The return of the Jedi: the transformational government team reassembles

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The Cabinet Office has announced that Ian Watmore is to be Chief Operating Officer of the Efficiency and Reform Group, with Permanent Secretary status. Yesterday I was told that it was OK to talk again about using ICT to support "transformational government". Unfortunately the speaker was one of those who genuinely believes in centralised planning and has an intellect comparable to those of the economic planners who enabled the USSR to survive for so long. 

I would much prefer to talk about using ICT to support "the transformation of government". The success of the previous "transformational government" agenda was that it began the process of removing top-down barriers to change, allowing innovation to bubble-up from below. I am now cautiously optimistic that we really can achieve a turnaround akin to Finland (30% cuts over three years in the face of a threat to survival in the late 1990s) not just Canada. But Finland has a population the size of Yorkshire and Canada was already a "proper" Federal Government.   

Each generation re-invents History in its own image. At school in the 1950s and 1960s I was told that the march of time led inexorably to the rise of the Nation State - Great Britain, France, Germany, Italy and then Argentina, Brazil, Chile to Thailand and Vietnam. Then in the 1970s the Marxists took over the curriculum and "progressive" had a different meaning.

It took me a long time to get round to begin reading Edward Gibbon's account of the attempts to turn-round a corrupt and heartless regime, ruled by welfare and reality TV (alias bread and circuses) - in the face of increasingly successful attempts by the provinces to avoid the fate of Judea when it tried to cut the Roman tax take.

Will the Jedi be able to help the coalition to manage a transition to "the new localism", with democratically accountable, citizen-centric service delivery in line with the needs of local communities?  Or will the pain of change lead to a re-run of "The Empire Strikes Back"?  And where will the heart of Empire be: Whitehall, Brussels, Mountain View?  

 

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So Anthony Perkins is back at the Bates Motel ...

Let's just think about last time:

• From 1997 to 2010, the governing party had an overwhelming majority in the House of Commons.

• Transformational government had the backing of the European Commission.

• There were no evident financial constraints, the budget was unlimited.

• There were no staff constraints or at least, where there were, the shortfall was made up with consultants.

• There was unstinting assistance from IT industry bodies and standards organisations.

• Any number of think tanks produced reams of supportive papers and hosted agreeable talkathons and other boondoggles.

• The national press were usually uninterested and sometimes mildly in support.

• The Cabinet Office were in there, along with DWP, the Department of Health and the Department for Education. And the Home Office reckoned they were right at the heart of transformational government with their National Identity Service.

• There was no opposition from local government or from the devolved administrations.

All that, and yet transformational government failed? For 13 years and with an open goal, they couldn't put the ball away?

How did they fail? With all 13 trumps, Watmore could they possibly need? What powers of reaction stood in their way? What powers of reaction were there?

Unless old Norman can answer those questions, there is no reason to believe that a second attempt is more likely to succeed than the first.

"13 years of failure should be enough evidence that the Whitehall/Brussels/Mountain View approach to transformational government doesn't work" – that kind of logic should get you a pass at GCSE science.

For the A-level, how about thinking of an alternative? "Localism", Philip suggests – seems like a pretty good idea, worth a try.

So how do we organise it? How do we manage it from the centre? Who's in charge? Oh, wait a minute ...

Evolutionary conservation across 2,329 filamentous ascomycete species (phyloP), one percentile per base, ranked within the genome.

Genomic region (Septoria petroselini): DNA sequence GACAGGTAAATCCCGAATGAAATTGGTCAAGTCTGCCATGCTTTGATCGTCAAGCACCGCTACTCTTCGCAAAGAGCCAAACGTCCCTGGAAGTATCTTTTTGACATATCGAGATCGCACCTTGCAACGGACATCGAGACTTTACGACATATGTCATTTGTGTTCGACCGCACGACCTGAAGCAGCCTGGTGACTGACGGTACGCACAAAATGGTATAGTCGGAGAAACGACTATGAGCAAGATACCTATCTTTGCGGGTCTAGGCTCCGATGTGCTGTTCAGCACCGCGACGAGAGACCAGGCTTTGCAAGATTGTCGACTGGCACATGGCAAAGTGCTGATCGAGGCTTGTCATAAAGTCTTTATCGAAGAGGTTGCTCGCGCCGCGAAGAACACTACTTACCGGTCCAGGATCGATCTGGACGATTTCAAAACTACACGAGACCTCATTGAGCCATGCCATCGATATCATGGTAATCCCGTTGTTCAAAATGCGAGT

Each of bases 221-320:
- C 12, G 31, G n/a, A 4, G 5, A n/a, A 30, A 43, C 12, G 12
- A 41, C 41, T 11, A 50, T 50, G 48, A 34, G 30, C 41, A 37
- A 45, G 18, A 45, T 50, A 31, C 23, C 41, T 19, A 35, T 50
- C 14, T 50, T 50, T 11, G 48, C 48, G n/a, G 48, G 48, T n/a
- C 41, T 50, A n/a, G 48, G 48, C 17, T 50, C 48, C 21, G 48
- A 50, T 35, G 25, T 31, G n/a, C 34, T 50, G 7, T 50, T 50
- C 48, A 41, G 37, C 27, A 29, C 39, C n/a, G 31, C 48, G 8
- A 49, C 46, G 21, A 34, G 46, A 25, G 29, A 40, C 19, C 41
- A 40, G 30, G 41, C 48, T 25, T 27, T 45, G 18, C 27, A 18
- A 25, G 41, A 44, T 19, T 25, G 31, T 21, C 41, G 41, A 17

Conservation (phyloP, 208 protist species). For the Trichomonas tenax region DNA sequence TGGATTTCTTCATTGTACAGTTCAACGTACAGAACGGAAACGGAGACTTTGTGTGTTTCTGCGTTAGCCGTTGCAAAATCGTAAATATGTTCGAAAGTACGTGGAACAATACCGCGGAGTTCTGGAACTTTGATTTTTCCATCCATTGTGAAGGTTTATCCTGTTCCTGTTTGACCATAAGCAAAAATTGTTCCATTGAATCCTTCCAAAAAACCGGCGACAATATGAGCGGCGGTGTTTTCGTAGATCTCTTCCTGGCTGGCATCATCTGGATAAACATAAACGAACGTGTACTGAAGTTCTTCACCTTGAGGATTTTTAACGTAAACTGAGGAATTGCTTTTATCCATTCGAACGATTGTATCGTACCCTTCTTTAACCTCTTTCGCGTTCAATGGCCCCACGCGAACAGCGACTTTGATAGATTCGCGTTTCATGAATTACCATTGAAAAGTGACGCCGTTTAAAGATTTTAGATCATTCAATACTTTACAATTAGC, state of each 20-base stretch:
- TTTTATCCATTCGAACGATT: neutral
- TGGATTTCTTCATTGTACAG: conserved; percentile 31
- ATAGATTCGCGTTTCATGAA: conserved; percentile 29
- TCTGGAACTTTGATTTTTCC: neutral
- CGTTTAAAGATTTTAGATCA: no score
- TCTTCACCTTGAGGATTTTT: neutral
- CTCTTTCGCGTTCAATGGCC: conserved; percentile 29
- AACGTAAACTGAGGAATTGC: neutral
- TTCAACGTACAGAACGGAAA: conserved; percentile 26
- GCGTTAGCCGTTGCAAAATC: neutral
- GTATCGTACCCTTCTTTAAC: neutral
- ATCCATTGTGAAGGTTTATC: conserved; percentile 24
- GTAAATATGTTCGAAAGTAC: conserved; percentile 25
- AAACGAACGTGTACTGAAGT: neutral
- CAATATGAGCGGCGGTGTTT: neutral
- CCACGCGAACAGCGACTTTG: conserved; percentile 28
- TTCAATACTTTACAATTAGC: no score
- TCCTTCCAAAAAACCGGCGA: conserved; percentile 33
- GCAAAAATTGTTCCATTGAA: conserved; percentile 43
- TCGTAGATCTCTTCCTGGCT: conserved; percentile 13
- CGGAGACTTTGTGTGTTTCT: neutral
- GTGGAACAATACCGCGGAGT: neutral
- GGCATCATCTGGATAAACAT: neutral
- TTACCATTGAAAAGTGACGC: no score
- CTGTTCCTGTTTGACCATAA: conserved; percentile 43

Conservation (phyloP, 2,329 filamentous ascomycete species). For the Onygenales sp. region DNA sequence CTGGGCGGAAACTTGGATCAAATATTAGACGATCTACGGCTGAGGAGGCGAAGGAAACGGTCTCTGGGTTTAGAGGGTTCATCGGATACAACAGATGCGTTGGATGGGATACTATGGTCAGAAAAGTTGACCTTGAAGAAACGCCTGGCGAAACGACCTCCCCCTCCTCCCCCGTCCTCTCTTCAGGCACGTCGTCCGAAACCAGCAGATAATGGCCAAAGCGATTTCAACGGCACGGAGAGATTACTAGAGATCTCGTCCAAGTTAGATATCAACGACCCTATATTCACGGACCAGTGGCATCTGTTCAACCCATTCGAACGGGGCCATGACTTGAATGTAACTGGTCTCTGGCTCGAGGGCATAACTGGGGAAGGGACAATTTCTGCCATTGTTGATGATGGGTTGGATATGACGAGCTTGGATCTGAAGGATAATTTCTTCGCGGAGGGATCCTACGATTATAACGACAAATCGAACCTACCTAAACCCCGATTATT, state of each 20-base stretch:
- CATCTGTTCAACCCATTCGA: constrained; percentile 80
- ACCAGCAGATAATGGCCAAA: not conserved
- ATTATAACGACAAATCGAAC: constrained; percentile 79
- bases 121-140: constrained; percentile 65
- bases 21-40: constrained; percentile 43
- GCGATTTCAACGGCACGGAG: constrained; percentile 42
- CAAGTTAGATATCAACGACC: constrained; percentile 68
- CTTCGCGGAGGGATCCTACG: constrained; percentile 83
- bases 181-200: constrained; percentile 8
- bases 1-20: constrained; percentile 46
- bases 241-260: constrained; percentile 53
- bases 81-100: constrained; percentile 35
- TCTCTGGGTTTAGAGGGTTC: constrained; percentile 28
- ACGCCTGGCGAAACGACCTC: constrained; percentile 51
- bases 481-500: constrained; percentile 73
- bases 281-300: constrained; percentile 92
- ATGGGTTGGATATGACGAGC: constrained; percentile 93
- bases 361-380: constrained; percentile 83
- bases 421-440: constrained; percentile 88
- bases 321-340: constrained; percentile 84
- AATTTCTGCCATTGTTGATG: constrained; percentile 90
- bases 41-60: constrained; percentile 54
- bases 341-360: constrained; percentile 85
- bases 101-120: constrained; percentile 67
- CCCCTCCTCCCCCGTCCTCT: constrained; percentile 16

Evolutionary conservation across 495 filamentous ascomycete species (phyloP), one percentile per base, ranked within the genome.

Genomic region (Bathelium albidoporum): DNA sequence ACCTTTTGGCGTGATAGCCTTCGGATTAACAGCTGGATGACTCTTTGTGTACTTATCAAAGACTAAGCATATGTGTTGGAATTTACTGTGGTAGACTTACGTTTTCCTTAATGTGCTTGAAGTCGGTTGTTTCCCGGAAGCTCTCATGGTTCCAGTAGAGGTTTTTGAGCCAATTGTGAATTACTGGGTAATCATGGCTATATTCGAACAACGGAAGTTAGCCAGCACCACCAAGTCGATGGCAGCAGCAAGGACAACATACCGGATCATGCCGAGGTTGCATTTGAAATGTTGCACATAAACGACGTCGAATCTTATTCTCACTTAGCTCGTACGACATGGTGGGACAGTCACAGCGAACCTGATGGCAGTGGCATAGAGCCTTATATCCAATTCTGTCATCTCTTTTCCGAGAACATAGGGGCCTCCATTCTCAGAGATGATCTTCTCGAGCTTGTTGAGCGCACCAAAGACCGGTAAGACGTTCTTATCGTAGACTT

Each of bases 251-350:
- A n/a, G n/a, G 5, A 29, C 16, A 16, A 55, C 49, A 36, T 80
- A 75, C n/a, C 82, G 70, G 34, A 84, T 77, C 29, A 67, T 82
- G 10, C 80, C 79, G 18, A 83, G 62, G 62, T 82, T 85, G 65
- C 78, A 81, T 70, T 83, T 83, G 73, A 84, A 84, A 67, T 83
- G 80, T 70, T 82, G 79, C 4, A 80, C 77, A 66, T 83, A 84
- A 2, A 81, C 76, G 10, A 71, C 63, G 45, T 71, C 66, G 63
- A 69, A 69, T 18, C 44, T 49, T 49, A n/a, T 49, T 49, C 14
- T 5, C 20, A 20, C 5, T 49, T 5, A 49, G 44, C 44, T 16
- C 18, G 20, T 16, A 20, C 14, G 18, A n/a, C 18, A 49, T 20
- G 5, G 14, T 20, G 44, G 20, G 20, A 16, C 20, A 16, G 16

So Anthony Perkins is back at the Bates Motel ...

Let's just think about last time:

• From 1997 to 2010, the governing party had an overwhelming majority in the House of Commons.

• Transformational government had the backing of the European Commission.

• There were no evident financial constraints, the budget was unlimited.

• There were no staff constraints or at least, where there were, the shortfall was made up with consultants.

• There was unstinting assistance from IT industry bodies and standards organisations.

• Any number of think tanks produced reams of supportive papers and hosted agreeable talkathons and other boondoggles.

• The national press were usually uninterested and sometimes mildly in support.

• The Cabinet Office were in there, along with DWP, the Department of Health and the Department for Education. And the Home Office reckoned they were right at the heart of transformational government with their National Identity Service.

• There was no opposition from local government or from the devolved administrations.

All that, and yet transformational government failed? For 13 years and with an open goal, they (the Cabinet Office et al) couldn't put the ball away?

How did they fail? With all 13 trumps, Watmore could they possibly need? What powers of reaction stood in their way? What powers of reaction were there?

Unless old Norman can answer those questions, there is no reason to believe that a second attempt is more likely to succeed than the first.

"13 years of failure should be enough evidence that the Whitehall/Brussels/Mountain View approach to transformational government doesn't work" – that kind of logic should get you a pass at GCSE science.

For the A-level, how about thinking of an alternative? "Localism", Philip suggests – seems like a pretty good idea, worth a try.

So how do we organise it? How do we manage it from the centre? Who's in charge? Oh, wait a minute ...

The Identity & Passport Service failed laughably to get ID cards off the ground. James Hall has walked the plank. How safe is his boss, Sir David Normington?

P.25 of Safeguarding Identity has a pretty picture of the Committees involved. Transformational government is the objective. The Home Office modestly put themselves at the centre of transformational government and IPS at the centre of the Home Office effort. Do those committees still meet? Do the CIOs and CTOs and the Public Sector Reform Group still report to Duncan Hine (Integrity & Security, IPS) and to Sir David? And does the Home Secretary still chair the Identity Working group? Is there still an Identity Working Group?

If so, perhaps the Home Office are still in control (if they ever were, if Safeguarding Identity isn't just self-important self-deception). If not, where is the new centre of transformational government?